1951 Simca Aronde

The Simca marque was a development of a French company which initially built Fiat cars in France under license. Aided by the Simca Aronde (French for the bird Swallow), which was introduced in the early 1950s and styled in the same fashion as American cars of the 1950s, the manufacturer soon became France’s top privately-owned automobile producer. In fact, over the 12-year period that the car remained in production 1.3 million Arondes were sold. This level of sales eclipsed sales of both Peugeot and Citroen at that time.

The Aronde Plein Ciel was introduced in 1957 and remained in production until 1962 as the top model Aronde. It had a steel body styled and built by Facel, who produced the renowned Facel Vega. This body was mounted on a separate steel chassis frame.

It was a real attention getter whose design features included a wraparound windscreen on a cabriolet or hard top 2-door sports coupe body. Both front and rear mudguards had a pronounced fin shape with an abundant use of chrome strips and embellishments. The interior was a tight squeeze for four people despite its sloping rear roof line.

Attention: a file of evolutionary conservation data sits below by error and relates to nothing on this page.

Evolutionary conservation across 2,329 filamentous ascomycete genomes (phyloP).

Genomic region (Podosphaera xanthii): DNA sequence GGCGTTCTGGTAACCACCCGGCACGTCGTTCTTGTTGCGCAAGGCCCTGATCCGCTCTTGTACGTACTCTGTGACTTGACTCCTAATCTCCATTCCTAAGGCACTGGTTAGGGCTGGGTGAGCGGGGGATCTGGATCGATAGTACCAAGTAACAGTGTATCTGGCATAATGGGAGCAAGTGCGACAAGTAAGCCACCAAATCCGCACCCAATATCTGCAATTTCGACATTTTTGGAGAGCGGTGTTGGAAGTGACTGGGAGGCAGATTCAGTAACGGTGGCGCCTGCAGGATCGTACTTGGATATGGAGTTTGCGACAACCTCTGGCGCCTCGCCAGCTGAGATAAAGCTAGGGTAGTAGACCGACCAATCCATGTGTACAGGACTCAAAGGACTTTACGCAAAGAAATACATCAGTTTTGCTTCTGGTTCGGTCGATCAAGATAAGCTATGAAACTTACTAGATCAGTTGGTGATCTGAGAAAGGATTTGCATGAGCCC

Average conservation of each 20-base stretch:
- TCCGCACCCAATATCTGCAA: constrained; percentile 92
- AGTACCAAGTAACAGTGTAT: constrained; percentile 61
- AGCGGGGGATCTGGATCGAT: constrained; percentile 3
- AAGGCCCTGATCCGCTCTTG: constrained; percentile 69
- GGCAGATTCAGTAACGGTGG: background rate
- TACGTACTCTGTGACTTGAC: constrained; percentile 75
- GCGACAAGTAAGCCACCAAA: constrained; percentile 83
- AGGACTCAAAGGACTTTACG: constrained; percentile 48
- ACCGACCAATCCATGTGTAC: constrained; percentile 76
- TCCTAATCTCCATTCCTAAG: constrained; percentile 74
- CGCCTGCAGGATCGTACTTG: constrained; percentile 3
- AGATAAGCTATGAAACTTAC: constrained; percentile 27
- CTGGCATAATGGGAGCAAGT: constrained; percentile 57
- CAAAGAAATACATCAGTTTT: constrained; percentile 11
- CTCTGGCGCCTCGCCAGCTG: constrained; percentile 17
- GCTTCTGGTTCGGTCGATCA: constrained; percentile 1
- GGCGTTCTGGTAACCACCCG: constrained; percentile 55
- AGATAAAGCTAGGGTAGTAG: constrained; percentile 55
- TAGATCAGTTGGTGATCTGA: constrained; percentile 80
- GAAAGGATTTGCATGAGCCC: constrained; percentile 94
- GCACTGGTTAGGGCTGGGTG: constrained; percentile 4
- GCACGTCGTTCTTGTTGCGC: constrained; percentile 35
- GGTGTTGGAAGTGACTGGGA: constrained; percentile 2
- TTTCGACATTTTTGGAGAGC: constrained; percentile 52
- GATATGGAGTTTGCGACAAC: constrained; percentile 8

The Aronde Plein Ciel was powered by a 1288 cc four-cylinder pushrod engine with a single Solex carburettor developing 43 kW at 4800 rpm. This Simca’s ‘flash special’ engine which featured a stronger crankshaft and improved lubrication also had a good low range torque. The four-speed manual transmission had a column shift which was copied from American cars and was rather unusual for European cars of that time.

When first released the French motoring press were quite critical of both the ride, which they found not smooth, and the use of drum brakes on all four wheels.

When this range of Simcas faded from the marketplace in 1963 it was replaced by the 1300 and 1500 models.

Over its five-year production cycle 170,070 Facel-bodied Arondes were produced.

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